There are many ways NBA players can make a name for themselves, but few are as effective as being able to consitently hit big shots. Remember career seven points per game scorer Robert Horry? What is your lasting memory of Big Shot Bob/Rob? Or this shot by Kyrie Irving, the only thing that prevented Warriors from trying to become the second team in NBA history to win four consecutive titles?
Clutch performance matters, and those who can consistently make them will always be relevant. Most NBA stats websites let you see how players and teams are doing in clutch. Traditional definition of NBA clutch is "last five minutes of the fourth quarter or overtime, game score within five points". That's quite good, but if you're trying to identify best clutch shooter it could be improved.
First thing, unless you're Charles Smith, hitting a clutch layup or dunk is not as difficult as hitting a clutch three. So, for purpose of this analysis, clutch shooting means clutch three point shooting.
Now that we got rid of DeAndre Jordan's "clutch shots", let's have a look at what we have left. Following chart shows a summary of all clutch three pointers taken since 2000/01 season (Basketball Reference Shot Finder tool only goes back that far). Shots are grouped by number of seconds left in the game and each bubble represents all shots taken with that much time on game clock. Size of each bubble is proportional to number of shots taken. Overlaying blue line (fitted LOWESS curve) highlights three point percentage trend.
Total three point percentage for every season between 2000/01 and 2016/17 falls between 34.7% and 36.7% which is pretty close to three point percentage for clutch shots taken with anywhere between five and two minutes left to play. If a shot is as difficult to make, or very close, as a regular shot, it's hard to call it a clutch shot. You can see the trend line starts dropping around 120 second mark, and then drops sharply after 60 second mark. So one more time, for purpose of this analysis, we're looking at clutch shots taken in the last two minutes - superclutch shots.
To recap, we're trying to identify the best clutch shooter based on three point shots taken in the last two minutes of fourth quarter or overtime, with the score within five points. Since the data goes back to 2000/01 only players who started their career that year or later qualify. And to eliminate small samples messing up the data, only players who took at least 50 superclutch threes over the course of their career qualify.
Let's see who they are.
Only 92 players who joined the NBA in 2000/01 or later have taken 50 or more superclutch (last two minutes of the game, score within 5 points) three pointers.
Superclutch three is one of the most difficult shots in the NBA, out of 92 qualified players only 4 have improved their three point percentage in superclutch, compared to regular game situations.
Even sharpshooters like Kyle Korver, Klay Thompson and (especially) Stephen Curry struggle shooting superclutch threes.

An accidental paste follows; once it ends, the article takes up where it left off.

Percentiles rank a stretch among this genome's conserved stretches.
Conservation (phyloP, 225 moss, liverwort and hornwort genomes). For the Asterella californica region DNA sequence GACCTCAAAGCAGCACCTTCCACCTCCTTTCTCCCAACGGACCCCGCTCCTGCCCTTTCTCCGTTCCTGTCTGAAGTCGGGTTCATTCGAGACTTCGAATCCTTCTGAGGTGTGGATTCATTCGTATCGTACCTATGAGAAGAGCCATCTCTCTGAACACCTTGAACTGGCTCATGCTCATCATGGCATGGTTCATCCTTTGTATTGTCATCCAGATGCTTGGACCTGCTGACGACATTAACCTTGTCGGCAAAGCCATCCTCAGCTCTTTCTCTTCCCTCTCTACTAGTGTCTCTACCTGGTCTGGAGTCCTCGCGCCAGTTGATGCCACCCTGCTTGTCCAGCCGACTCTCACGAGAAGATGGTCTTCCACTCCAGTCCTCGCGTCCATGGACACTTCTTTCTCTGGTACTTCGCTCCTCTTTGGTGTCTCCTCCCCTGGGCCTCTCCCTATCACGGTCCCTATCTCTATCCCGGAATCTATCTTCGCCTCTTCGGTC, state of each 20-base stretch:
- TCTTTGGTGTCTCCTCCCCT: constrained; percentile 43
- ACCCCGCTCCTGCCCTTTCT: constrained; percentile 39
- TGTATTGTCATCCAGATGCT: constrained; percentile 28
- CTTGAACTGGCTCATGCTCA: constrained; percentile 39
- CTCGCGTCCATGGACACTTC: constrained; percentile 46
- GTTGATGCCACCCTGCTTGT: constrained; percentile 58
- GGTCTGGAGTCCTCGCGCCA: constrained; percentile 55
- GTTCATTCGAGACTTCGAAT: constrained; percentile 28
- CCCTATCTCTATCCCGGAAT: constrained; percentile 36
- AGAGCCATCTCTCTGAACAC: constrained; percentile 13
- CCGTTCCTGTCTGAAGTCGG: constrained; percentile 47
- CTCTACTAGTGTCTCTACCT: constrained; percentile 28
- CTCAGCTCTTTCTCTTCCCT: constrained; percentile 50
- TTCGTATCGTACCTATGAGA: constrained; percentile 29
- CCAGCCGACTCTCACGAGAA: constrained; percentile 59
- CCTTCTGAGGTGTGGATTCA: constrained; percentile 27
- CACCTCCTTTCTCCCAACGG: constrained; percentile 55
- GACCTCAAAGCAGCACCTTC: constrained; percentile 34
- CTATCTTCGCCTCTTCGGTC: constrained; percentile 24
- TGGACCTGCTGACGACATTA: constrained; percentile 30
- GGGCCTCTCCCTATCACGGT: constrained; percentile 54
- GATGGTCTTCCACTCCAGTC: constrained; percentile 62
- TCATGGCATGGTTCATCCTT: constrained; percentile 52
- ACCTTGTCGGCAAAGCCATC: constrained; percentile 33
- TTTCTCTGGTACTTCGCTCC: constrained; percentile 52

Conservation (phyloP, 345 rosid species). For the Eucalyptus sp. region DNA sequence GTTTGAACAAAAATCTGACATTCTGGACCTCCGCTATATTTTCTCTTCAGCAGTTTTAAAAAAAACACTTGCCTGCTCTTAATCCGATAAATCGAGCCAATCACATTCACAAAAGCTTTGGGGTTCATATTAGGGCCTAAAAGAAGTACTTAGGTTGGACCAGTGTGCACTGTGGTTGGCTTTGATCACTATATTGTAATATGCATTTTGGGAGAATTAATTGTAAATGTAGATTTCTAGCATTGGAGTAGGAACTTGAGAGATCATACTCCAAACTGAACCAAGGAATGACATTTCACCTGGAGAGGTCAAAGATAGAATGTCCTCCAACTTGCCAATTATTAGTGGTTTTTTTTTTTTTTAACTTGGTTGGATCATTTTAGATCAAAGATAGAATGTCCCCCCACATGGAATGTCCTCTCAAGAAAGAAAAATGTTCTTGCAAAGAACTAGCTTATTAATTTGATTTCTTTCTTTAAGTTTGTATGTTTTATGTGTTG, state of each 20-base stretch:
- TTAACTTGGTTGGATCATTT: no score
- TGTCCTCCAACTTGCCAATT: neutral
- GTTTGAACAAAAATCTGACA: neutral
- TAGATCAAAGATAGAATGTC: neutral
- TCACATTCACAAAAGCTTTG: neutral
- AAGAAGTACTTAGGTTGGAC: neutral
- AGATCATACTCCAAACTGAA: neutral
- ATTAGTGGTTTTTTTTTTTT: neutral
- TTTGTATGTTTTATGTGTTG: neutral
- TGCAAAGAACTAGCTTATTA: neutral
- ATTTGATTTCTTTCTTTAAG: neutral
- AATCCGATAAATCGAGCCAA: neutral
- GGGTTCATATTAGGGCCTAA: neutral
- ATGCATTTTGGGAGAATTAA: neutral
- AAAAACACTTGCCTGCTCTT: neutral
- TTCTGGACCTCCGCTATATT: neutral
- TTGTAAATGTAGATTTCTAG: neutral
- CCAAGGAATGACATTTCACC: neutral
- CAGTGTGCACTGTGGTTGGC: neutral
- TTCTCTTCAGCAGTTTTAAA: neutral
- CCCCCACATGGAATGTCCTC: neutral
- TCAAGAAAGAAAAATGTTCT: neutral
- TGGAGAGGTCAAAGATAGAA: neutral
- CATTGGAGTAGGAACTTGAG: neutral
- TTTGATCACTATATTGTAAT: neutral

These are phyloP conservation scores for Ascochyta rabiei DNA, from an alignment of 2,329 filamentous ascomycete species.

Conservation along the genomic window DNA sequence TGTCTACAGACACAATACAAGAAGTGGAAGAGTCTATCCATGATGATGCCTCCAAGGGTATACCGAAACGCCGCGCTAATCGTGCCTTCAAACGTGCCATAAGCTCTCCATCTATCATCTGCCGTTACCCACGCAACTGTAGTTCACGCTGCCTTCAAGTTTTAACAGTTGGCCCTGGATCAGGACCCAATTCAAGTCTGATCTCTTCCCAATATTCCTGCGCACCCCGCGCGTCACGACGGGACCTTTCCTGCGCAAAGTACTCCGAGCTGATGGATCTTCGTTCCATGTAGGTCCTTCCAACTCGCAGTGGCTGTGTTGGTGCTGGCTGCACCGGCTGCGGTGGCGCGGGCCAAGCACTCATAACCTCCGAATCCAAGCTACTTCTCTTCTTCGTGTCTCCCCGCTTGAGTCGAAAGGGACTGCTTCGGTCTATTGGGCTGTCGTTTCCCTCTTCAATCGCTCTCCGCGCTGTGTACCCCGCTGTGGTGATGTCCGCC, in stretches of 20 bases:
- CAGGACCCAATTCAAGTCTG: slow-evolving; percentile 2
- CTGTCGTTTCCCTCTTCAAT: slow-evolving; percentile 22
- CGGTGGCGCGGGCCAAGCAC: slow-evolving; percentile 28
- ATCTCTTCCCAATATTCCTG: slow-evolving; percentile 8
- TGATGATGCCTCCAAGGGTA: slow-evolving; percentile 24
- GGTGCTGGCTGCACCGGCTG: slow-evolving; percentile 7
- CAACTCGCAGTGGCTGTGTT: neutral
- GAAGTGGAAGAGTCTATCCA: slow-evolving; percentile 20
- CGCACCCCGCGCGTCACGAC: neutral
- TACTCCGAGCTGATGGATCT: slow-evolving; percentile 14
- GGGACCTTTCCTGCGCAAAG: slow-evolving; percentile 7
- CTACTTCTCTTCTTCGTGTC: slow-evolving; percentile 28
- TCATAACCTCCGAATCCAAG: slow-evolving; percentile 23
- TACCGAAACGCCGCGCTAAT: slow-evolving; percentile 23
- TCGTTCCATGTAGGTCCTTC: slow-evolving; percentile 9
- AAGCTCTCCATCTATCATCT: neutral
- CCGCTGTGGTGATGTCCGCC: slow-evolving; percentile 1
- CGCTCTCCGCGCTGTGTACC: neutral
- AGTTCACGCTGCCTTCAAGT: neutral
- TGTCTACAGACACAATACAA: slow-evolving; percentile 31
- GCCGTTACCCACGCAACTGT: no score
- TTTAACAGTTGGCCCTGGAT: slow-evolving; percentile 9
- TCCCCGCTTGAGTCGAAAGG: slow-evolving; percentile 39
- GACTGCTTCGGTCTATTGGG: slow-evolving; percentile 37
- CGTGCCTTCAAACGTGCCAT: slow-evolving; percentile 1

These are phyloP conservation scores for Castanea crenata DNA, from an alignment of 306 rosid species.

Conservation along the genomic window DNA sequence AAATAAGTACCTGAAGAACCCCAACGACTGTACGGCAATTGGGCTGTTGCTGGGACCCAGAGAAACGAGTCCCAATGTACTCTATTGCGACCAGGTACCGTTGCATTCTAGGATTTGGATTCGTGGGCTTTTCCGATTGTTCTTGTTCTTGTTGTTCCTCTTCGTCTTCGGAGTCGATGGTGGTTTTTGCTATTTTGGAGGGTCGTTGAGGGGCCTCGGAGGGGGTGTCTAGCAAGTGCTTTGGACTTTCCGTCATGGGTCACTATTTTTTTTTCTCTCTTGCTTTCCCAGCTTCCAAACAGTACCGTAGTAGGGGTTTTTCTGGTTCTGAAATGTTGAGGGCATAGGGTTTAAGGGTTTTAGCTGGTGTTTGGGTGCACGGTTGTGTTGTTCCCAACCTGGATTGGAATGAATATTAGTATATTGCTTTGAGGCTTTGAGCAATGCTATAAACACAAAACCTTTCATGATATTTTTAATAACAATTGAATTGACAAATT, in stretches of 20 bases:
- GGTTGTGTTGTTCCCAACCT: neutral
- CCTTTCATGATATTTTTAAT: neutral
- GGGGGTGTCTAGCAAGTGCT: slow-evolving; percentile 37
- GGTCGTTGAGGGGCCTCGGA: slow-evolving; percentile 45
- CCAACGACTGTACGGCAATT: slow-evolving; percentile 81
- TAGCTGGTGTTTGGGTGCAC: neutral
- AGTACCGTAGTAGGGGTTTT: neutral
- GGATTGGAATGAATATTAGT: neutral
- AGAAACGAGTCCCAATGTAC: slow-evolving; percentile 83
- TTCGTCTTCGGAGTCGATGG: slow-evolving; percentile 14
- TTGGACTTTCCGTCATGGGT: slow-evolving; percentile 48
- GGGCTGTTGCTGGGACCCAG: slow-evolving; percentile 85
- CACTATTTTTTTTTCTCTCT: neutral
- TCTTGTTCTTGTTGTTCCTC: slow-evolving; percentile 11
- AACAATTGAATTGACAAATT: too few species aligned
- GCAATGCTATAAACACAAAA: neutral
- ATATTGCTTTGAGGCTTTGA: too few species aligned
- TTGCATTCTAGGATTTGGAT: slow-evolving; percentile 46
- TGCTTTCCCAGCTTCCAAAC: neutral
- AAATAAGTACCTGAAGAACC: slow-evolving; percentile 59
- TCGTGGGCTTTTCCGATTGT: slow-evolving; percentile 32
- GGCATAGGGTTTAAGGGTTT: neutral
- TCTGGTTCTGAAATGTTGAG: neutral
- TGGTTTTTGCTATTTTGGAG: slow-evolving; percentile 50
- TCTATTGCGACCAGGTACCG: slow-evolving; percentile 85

And apparently they don't do superclutch drills in Banana Boat school of shooting. LeBron James is slightly worse, but Dwyane Wade, Carmelo Anthony and Chris Paul are terrible, high-volume superclutch long range shooters.
So which future first-ballot hall of famer is the best superclutch shooter of his generation?
Yep, Chris Bosh is the best superclutch shooter of the 21st century. You can explore the rest of the chart now, but let me spoil it for you, the really bad one at the bottom, that's former NBA champ and reality TV star Eddie House.
Chris Bosh is the best superclutch shooter of his generation. His 43.1% (28/65) is head and shoulders above all other qualified players. What makes it even more impressive is the fact that Bosh is only 33.6% (331/985) for three in the rest of the game, a 28.2% shooting percentage spike. As you saw in the chart, only four players shot better in superclutch, but no one comes close to what Bosh did.
That's not where this curious case of Christopher Bosh ends. Superclutch three pointer definitely is one of the most difficult shots, but there's a difference between threes taken when your team is trailing and the defence expects a long range shot and the ones when your team is ahead or the score is tied. Trailing superclutch three point shooting percentage is 26.6% (two percentage points worse than Josh Smith's career three point rate, so pretty bad), while it goes up to 30.6% for non-trailing (ahead or tied) superclutch threes.
Make that another superclutch rule that doesn't apply to Bosh. He actually shot way, way better with his teams trailing - 46.8%, compared to 28.6% when his teams were ahead or tied.
There you have it, however you order the players - by superclutch three point percentage, or by how much their three point percentage increases in superclutch Chris Bosh is your #1. Taking the shot when his teams are trailing only helps his case. Quite ironic he'll be remembered as the guy who made the pass that led to one of the biggest superclutch makes in history.